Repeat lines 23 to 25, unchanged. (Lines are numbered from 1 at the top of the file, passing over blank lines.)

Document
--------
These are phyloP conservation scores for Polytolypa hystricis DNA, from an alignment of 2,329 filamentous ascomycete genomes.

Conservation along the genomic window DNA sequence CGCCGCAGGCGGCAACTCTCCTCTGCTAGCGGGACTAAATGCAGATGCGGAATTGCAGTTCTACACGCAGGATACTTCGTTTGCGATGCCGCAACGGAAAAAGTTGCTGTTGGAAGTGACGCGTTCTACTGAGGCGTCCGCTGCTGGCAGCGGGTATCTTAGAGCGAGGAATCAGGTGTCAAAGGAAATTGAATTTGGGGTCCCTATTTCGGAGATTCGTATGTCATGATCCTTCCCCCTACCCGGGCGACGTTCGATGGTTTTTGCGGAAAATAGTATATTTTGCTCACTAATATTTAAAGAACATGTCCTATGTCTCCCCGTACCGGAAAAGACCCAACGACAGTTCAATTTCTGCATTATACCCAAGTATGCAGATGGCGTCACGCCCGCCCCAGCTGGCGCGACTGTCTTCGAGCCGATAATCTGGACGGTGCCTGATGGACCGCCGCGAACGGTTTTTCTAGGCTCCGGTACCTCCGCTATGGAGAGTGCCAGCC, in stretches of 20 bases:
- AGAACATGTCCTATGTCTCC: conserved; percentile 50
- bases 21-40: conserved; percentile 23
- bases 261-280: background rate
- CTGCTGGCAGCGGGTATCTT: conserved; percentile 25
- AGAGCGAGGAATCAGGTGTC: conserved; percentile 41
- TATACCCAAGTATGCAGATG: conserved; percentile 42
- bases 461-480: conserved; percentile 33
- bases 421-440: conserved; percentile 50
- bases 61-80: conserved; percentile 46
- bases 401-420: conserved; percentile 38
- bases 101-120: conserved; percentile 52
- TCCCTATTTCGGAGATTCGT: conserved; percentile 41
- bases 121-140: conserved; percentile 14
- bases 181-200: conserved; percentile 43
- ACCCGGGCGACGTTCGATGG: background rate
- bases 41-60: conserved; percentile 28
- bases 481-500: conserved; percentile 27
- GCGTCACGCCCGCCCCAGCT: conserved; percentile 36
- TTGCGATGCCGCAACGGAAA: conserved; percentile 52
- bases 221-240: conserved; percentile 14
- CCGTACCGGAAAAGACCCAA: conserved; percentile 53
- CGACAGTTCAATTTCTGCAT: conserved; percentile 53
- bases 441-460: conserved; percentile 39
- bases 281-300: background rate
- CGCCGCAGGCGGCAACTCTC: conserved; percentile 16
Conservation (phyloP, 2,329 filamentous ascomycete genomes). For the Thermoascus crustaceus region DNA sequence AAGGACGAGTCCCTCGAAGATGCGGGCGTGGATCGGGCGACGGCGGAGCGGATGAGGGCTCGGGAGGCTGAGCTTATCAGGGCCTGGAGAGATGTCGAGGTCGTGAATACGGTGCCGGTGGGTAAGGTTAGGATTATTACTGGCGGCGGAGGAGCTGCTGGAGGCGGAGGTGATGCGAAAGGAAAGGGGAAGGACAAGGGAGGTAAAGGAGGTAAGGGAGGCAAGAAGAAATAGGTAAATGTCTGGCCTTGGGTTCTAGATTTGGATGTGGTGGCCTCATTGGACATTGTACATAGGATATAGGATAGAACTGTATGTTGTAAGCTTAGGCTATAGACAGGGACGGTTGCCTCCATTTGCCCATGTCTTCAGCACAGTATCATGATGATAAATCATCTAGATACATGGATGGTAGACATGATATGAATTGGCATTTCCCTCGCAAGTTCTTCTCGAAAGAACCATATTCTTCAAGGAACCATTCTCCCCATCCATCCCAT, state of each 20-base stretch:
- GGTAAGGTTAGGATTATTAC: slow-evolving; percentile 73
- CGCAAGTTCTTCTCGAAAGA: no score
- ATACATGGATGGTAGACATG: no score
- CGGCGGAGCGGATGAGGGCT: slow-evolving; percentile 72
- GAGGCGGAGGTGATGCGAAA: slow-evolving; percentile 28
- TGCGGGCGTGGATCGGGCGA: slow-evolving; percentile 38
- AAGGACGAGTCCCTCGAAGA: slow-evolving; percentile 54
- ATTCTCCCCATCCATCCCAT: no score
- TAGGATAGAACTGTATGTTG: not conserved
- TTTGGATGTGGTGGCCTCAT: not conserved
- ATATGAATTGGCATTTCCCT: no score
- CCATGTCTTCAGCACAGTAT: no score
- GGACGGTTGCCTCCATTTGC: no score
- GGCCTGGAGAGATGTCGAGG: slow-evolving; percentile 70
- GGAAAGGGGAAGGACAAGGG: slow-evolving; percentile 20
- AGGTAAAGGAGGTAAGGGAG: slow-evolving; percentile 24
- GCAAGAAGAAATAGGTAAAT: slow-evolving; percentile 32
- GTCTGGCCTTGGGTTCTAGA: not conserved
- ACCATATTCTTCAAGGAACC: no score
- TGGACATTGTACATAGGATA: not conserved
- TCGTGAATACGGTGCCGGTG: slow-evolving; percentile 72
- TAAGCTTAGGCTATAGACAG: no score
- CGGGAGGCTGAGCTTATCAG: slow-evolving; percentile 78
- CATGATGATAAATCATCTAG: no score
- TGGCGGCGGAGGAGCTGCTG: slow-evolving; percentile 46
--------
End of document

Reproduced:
- CCGTACCGGAAAAGACCCAA: conserved; percentile 53
- CGACAGTTCAATTTCTGCAT: conserved; percentile 53
- bases 441-460: conserved; percentile 39